ECHO has changed its model of food distribution to be more like a shopping experience.
Clients are given guidelines on their quantity of items based on family size, and then they make individual selections in a “mini-mart” setting. Last Thursday evening, juice, instant coffee, olive oil and mayonnaise shelves were bare. Some of the most expensive items, these are often the first to go. And it wasn’t long before supplies of canned fruit, corn and mixed vegetables, bags of red beans, boxes of macaroni and cheese, spices, and honey had been given away. Stock was low for every kind of canned tomato, spaghetti sauce, pasta and sardines. Consistently, there is excess inventory of soup, canned pasta, and canned beans of any kind as clients are not choosing these foods.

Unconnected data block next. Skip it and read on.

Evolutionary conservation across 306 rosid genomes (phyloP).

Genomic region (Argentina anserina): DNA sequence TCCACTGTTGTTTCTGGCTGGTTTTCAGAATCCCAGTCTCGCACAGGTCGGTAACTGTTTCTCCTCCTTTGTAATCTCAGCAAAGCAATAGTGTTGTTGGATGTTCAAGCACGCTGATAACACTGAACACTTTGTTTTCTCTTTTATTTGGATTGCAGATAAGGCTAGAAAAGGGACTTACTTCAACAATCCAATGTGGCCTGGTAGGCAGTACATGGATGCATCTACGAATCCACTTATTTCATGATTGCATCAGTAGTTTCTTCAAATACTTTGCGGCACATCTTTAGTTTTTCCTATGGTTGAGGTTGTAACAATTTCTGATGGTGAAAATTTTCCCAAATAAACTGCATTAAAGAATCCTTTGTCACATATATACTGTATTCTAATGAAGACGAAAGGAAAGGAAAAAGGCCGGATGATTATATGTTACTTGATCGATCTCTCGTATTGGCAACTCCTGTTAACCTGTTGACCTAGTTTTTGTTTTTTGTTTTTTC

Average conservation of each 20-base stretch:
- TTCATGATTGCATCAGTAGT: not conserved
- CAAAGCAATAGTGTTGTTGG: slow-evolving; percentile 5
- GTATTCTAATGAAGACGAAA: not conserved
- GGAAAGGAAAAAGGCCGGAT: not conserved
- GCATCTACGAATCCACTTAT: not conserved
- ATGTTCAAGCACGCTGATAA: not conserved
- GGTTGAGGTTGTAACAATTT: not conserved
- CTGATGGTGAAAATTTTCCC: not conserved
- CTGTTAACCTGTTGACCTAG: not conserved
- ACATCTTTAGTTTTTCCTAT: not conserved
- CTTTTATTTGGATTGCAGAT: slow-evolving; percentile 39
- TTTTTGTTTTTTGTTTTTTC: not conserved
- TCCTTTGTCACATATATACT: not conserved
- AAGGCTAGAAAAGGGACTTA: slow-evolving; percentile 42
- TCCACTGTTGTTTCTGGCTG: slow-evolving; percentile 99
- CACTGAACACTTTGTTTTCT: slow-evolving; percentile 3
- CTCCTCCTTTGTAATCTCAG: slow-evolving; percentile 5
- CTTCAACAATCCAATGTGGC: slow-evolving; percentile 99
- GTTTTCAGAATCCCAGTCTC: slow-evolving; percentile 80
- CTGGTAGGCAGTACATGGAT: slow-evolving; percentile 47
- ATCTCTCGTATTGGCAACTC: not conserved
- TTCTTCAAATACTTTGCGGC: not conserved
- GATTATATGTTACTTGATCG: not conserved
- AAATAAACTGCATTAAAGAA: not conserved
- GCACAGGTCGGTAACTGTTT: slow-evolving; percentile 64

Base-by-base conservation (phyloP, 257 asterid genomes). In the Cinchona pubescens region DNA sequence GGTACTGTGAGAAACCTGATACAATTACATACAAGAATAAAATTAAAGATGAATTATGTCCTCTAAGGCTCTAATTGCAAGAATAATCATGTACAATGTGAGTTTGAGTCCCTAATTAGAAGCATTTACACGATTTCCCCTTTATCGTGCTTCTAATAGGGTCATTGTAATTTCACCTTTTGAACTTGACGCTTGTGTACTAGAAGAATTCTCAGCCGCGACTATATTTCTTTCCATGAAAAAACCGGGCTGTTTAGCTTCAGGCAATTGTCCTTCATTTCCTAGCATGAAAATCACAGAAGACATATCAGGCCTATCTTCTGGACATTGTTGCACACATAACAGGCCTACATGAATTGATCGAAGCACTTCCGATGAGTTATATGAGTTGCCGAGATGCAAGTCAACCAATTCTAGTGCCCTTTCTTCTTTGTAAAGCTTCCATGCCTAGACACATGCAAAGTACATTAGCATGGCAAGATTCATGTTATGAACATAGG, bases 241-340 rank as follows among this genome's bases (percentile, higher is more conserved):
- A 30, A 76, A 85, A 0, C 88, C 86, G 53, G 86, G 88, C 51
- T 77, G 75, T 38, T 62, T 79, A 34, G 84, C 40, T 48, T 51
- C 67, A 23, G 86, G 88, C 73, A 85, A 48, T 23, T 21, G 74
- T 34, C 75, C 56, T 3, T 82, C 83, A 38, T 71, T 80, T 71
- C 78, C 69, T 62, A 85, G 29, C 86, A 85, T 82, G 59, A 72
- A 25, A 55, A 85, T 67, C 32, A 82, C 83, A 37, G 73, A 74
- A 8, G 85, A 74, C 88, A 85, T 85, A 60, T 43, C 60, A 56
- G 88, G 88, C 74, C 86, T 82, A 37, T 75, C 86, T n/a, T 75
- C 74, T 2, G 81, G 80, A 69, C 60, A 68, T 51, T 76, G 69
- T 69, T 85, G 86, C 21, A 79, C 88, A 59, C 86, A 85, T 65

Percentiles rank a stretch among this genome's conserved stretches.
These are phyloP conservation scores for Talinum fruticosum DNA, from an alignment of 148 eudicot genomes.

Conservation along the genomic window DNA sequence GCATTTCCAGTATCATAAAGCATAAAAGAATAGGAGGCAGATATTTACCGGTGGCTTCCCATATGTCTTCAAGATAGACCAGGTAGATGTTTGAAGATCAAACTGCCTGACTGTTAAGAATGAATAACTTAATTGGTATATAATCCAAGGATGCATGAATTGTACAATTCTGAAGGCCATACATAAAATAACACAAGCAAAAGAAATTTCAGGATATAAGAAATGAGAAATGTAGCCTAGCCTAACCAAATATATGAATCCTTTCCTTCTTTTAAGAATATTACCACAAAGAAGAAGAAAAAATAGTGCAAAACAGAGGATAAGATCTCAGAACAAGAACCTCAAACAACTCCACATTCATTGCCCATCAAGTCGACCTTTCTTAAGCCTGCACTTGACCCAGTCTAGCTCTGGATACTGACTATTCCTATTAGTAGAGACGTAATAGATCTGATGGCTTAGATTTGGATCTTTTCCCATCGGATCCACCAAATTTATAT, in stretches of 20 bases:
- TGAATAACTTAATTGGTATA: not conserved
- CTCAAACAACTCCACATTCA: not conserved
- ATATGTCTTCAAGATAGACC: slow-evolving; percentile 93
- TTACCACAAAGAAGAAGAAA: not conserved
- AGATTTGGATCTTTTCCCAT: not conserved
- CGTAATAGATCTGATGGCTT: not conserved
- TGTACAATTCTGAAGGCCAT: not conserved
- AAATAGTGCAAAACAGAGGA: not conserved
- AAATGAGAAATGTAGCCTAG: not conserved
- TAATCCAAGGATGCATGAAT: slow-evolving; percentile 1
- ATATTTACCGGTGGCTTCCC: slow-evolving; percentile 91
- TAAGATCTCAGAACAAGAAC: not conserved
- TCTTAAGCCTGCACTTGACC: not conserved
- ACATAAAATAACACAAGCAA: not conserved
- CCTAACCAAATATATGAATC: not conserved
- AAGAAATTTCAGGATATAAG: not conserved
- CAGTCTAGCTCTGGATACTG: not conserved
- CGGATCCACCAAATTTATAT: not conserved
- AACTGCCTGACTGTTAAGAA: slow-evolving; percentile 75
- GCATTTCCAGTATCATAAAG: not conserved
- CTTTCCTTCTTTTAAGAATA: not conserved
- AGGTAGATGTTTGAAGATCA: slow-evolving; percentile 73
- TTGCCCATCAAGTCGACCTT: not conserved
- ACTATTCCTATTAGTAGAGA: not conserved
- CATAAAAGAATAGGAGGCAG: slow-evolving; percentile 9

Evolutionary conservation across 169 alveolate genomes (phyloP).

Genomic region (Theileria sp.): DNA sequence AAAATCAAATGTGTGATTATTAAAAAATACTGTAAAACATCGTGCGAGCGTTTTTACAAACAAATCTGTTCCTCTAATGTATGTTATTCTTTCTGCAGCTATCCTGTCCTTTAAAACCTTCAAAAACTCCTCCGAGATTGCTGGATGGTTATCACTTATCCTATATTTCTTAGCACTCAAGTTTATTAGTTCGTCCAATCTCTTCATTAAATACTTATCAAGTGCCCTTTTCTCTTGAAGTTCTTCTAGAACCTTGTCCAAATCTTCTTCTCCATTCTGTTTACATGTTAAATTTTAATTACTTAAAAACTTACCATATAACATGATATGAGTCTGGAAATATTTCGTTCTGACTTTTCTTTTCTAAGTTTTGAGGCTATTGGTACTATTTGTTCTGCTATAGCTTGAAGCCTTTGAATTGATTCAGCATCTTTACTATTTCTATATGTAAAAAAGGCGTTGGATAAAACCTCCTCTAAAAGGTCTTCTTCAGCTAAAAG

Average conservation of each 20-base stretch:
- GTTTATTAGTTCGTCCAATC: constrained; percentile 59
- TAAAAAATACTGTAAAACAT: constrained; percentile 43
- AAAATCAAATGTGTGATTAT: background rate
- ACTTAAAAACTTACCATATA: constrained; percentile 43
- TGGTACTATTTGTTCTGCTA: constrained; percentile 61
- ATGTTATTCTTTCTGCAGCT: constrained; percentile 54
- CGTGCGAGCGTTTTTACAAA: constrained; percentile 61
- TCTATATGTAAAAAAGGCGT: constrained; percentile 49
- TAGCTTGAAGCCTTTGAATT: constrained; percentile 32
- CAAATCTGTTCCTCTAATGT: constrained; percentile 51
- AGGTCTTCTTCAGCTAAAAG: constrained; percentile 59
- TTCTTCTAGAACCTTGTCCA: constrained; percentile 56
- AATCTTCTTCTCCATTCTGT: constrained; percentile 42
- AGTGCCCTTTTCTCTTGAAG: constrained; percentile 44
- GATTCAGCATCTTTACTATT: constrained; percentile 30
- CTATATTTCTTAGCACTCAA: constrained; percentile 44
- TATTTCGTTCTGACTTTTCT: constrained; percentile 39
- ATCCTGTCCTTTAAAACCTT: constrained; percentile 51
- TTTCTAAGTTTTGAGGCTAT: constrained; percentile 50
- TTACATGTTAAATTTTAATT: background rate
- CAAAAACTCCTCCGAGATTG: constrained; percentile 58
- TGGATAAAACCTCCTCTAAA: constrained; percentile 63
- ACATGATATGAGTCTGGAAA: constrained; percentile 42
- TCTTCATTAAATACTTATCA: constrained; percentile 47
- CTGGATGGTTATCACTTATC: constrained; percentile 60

Responding to clients’ preferences gives dignity to the shopping experience and helps prevent food waste. Please do what you can to help restock the shelves with these most requested items and place your donations in the missions cabinet across from the coffee bar.
ECHO (Ecumenical Community Helping Others) assists residents of Burke and Springfield suffering the effects of long-term poverty or experiencing a short-term financial need.